From here, we looked at the interplay between torque and rotational speed. Anyone who has ridden a bike with gears or driven a manual shift car understands that different gear arrangements really do produce a change in outcome–you shift down gears to pedal up a steep hill. Our middle school students calculated various gear ratios, and also felt the hands-on difference, thanks to Jake’s Educational Design project from last year.

Zach and Isaiah feel the increase/decrease in torque for a 3:1 ratio
The lessons in gears were put to the test in the Crane Challenge, where students used the EV3 Medium Motor to raise as much weight as possible. The structure had to be strong enough to hold the weight (think triangles and rigidity again), and the gear ratios had to be reduced down one or two or even three times. Bottom line: a slower crane is a stronger crane!

Zach and Sam added a few “characters” to their
impressive submission, and were able to
raise 800 grams (almost 2 lb)

Lily and Isabela and “The Giraffe”; they raised
a total of 300 grams

Currently, students are working with a basic robot called the “Robot Educator”. This three-wheeled design is built from instructions, and is for the purpose of learning basic programming skills. The students are learning to tell the robot to move forward/backward, turn around, raise and lower its front trap, and make noises. They are also finding out about loops and conditions and switches, which help make programs more sophisticated. All of this experience will be used later in the semester as the teams design, build, and program their own robot.

Seven Robot Educators, lined up and ready for action!

More to come, so stay tuned!

Advanced Engineering: Community Design Project

We’re in the fourth week of school now, so it’s a great time to unveil our Big Idea for the 2016-2017 school year. The Advanced Engineering group, comprising Tys, Aaron, Sarah Jane, Kylie, Jake, and Caleb, have been given a momentous task to accomplish.

From left: Jake, Caleb, Aaron, Tys, Mr Meadth, Kylie, Sarah Jane,
and a Pacific Gray Whale

Drum roll, please…

They will be working on a year-long project to design and construct a play structure for the Providence Lower Campus!

Most of these students already learned to do CAD last year, creating models of orphanages, Mars habitats, and small houses. This was all done from a purely “design” perspective, focused on aesthetics and interest alone.

Sarah Jane and Jake showing their CAD model for an African orphanage last year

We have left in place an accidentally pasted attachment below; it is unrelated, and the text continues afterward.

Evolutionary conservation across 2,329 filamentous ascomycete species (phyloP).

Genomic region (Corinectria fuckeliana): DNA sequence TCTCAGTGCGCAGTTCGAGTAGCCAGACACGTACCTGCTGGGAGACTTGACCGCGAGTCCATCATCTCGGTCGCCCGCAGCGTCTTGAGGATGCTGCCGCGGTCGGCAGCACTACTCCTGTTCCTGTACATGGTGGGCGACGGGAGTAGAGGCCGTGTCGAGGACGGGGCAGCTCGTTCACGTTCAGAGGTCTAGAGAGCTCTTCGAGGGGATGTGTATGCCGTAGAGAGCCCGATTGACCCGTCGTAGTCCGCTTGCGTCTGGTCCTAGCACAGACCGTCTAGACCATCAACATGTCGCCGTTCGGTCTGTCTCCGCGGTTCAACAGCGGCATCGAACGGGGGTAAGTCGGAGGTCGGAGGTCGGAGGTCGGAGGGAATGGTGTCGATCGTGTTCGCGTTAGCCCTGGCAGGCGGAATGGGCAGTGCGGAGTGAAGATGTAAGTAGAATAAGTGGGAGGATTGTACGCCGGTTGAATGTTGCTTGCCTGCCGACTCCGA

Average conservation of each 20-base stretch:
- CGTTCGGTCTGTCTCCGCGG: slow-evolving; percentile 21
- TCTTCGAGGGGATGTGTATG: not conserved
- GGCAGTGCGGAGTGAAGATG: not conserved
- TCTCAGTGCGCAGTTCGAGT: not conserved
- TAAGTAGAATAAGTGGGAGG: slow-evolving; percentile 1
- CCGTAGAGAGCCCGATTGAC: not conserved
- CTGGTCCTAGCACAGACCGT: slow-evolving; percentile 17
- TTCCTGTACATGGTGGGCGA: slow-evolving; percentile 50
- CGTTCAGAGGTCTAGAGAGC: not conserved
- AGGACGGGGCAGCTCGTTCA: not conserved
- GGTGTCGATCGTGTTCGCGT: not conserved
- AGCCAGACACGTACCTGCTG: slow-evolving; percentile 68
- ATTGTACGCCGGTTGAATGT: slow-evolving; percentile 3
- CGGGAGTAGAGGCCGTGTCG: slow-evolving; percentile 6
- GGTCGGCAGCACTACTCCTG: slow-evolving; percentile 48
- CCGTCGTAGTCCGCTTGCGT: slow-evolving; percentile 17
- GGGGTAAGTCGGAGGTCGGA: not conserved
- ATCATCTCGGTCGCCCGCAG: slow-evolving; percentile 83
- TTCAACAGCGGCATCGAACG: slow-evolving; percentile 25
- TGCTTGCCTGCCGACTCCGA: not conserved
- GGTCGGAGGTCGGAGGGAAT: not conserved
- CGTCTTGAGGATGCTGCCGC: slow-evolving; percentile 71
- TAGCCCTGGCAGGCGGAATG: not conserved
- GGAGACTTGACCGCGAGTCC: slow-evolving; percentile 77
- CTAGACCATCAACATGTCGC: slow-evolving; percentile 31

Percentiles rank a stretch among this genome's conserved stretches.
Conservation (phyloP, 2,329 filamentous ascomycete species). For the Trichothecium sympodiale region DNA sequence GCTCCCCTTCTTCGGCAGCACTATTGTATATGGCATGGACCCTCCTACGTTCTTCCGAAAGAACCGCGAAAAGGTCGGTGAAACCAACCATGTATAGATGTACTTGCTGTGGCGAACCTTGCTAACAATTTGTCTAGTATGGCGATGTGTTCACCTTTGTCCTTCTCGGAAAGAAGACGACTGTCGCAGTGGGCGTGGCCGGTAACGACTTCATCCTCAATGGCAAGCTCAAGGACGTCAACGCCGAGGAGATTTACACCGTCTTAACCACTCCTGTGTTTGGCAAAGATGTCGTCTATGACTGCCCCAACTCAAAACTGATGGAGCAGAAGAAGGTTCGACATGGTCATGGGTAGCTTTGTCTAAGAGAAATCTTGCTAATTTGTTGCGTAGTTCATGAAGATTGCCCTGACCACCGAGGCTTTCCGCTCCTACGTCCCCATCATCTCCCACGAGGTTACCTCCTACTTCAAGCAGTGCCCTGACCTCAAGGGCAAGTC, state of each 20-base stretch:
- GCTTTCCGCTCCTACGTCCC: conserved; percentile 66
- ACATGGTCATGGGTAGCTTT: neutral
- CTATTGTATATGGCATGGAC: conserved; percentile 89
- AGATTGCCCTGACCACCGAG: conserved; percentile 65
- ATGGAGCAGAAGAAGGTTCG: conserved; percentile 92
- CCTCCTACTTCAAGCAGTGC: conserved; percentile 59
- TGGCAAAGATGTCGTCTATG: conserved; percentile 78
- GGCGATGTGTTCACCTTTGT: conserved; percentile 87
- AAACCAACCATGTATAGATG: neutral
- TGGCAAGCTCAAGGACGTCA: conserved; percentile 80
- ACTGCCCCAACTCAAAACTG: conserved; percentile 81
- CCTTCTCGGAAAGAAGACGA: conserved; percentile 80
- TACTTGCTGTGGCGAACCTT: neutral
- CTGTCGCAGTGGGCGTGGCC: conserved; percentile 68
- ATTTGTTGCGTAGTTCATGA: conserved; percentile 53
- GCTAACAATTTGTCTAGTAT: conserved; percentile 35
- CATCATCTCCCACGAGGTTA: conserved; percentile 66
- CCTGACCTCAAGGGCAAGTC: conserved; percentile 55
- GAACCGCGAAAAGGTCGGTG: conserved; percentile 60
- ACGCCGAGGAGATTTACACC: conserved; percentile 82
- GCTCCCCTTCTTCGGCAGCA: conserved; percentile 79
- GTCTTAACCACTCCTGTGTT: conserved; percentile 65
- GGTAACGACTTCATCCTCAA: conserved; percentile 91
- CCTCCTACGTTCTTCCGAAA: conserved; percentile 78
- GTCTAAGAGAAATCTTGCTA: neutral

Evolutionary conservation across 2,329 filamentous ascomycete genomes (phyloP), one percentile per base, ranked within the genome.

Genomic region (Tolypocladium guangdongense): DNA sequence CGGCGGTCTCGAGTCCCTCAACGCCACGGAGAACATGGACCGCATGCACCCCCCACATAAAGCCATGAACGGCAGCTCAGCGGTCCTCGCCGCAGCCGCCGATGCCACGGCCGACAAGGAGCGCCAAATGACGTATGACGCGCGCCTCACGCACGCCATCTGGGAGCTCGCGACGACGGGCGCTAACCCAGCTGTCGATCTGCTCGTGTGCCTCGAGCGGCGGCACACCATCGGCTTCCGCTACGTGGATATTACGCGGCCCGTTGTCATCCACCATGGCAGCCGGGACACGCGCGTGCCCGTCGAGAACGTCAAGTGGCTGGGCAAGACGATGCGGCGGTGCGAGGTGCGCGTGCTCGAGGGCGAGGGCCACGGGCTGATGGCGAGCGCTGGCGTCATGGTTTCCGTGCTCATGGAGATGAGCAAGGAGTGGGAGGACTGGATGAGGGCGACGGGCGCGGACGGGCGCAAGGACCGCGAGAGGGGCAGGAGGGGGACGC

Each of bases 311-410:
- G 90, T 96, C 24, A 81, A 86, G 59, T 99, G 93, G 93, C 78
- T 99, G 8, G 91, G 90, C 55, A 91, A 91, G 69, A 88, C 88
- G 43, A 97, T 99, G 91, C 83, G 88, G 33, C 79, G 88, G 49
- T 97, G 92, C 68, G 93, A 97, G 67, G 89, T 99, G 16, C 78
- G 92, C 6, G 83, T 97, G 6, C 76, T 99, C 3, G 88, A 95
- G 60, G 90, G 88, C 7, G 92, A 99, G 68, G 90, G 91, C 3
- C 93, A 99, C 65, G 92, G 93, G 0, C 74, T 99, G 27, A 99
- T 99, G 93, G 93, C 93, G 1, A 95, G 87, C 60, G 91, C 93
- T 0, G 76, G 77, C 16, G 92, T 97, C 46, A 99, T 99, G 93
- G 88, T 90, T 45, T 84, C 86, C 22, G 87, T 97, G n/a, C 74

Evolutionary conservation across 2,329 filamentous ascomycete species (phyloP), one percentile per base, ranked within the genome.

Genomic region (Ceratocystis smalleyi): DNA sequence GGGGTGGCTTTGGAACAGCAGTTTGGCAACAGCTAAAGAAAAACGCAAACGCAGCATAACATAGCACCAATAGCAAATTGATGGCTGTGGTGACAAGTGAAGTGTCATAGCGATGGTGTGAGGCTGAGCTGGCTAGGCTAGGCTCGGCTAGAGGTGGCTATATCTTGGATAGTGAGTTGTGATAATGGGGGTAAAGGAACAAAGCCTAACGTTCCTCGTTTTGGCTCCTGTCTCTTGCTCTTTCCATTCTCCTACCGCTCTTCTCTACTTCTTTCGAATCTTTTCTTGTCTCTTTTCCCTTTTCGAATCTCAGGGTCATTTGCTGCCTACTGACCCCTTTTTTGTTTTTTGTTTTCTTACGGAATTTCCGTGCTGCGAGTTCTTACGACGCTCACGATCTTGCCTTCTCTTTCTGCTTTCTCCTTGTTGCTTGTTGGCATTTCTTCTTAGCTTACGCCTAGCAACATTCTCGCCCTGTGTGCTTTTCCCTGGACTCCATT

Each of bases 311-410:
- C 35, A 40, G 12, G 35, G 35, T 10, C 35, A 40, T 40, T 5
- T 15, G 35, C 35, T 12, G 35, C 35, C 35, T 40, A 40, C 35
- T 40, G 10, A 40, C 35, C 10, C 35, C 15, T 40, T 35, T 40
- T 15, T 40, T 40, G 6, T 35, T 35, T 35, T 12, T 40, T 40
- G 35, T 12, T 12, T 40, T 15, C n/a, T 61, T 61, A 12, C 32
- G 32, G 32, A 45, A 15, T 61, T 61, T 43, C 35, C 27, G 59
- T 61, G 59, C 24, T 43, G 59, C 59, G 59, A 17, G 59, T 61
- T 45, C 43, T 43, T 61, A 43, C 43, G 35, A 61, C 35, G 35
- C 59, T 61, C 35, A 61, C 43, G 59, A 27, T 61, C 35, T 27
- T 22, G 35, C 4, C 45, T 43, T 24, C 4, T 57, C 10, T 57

By contrast, the point of this year’s work is to understand structural engineering: materials science (just when will that piece of timber break?), loads and stresses (how much tensile stress is that chain carrying?), column behaviour (when will a long thin supporting column buckle?), and so much more.

So, after making a design that is interesting and aesthetically pleasing and fits its environment, the students will bring their new skills to bear on their structure, which will enable them to select material types, choose thicknesses, add triangular structures, etc. This will be far more math-and-physics based than last year’s work.

But for now it’s all fun and games. We’ve been researching nearby playgrounds…

…appreciating local artwork…

…performing structural tests on candidate materials…

…speaking on location with the all-important client, Mr. Knoles…

…getting inspiration…

…critiquing ideas…

…and getting it all down on paper.

This week also marks the submission of a grant to a local nonprofit to help fund this project. The students wrote this grant themselves, and will be waiting hopefully for the response. Stay posted for more updates on this exciting work!

(photos by Rodney Meadth and Tys vanZeyl)

Middle School: Intro to Engineering

Our high school Academy provides a robust four-year program for any high school student who wishes to apply… but what about the younger grades? It is easier than ever for elementary and middle school students to get a handle on engineering and science concepts, both in the classroom and even at home. Along with our established science classes, Providence meets this need with the middle school elective: Intro to Engineering.
This semester, the Intro to Engineering class is following a space exploration theme. Within that framework, the students will explore the history of space travel, structural engineering topics, sensor/motor robotics technology, navigation principles, and coding. One of the first mini “challenges” given to the boys and girls was to design a Mars habitat–all within fifteen minutes!
Students outline their design prior to sharing it with the rest of the class
Presenters opened the floor for questions after their presentation
From there, they looked at an overview of space travel, beginning with Jules Verne’s 1865 novel From the Earth to the Moon. The last 100 years or so of space exploration were described, culminating in the incredible achievements of 2015: the flyby of Pluto by New Horizons, the Philae comet lander, astronaut Scott Kelly committing to a year on the International Space Station, and much more.
Today, the class completed a hands-on exploration of trusses. A truss is a linked system of thin, light members, that preserves high strength and rigidity for very low weight–highly favoured by space engineers the world over! Our students built their own truss with the classroom LEGO kits, and then made predictions as to which of their truss members were in tension or compression. They replaced the tension members one by one with pieces of string, proving their guesses were correct.

Two of the boys show how tension members in a truss
can be replaced with string
These explorations will pave the way for the eventual design and construction of autonomous robotic systems at the end of the semester. Plenty more projects to come before then, and we’ll keep you posted!